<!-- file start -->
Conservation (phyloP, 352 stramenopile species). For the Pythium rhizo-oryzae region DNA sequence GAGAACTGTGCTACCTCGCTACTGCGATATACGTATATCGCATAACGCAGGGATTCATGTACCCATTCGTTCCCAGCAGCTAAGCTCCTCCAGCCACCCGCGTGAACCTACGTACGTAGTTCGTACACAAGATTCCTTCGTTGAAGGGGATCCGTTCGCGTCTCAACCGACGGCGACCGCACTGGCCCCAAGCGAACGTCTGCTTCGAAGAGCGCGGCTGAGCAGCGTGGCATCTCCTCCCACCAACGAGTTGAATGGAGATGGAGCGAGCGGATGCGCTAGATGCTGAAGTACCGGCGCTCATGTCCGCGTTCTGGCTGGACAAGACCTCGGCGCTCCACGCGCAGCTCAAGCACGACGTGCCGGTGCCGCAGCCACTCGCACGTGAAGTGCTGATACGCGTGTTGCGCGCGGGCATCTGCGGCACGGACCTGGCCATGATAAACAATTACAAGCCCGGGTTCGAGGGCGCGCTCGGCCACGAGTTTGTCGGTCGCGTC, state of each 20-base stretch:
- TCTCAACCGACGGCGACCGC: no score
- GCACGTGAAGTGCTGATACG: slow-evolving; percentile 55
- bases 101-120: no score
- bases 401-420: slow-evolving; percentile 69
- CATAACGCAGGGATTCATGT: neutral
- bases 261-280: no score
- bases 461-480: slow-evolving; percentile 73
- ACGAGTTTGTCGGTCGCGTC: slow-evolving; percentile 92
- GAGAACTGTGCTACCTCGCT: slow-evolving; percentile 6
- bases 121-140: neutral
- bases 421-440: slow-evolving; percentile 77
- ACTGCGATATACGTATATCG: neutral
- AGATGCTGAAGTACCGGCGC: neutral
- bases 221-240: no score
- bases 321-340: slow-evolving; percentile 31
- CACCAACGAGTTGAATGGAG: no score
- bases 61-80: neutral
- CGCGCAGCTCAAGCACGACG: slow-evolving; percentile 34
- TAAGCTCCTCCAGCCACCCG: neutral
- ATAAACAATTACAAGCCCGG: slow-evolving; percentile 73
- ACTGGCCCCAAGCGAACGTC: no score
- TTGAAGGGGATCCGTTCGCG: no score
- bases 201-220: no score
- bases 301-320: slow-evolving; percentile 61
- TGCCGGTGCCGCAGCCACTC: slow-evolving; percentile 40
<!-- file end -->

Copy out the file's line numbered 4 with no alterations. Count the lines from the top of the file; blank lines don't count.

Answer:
- bases 101-120: no score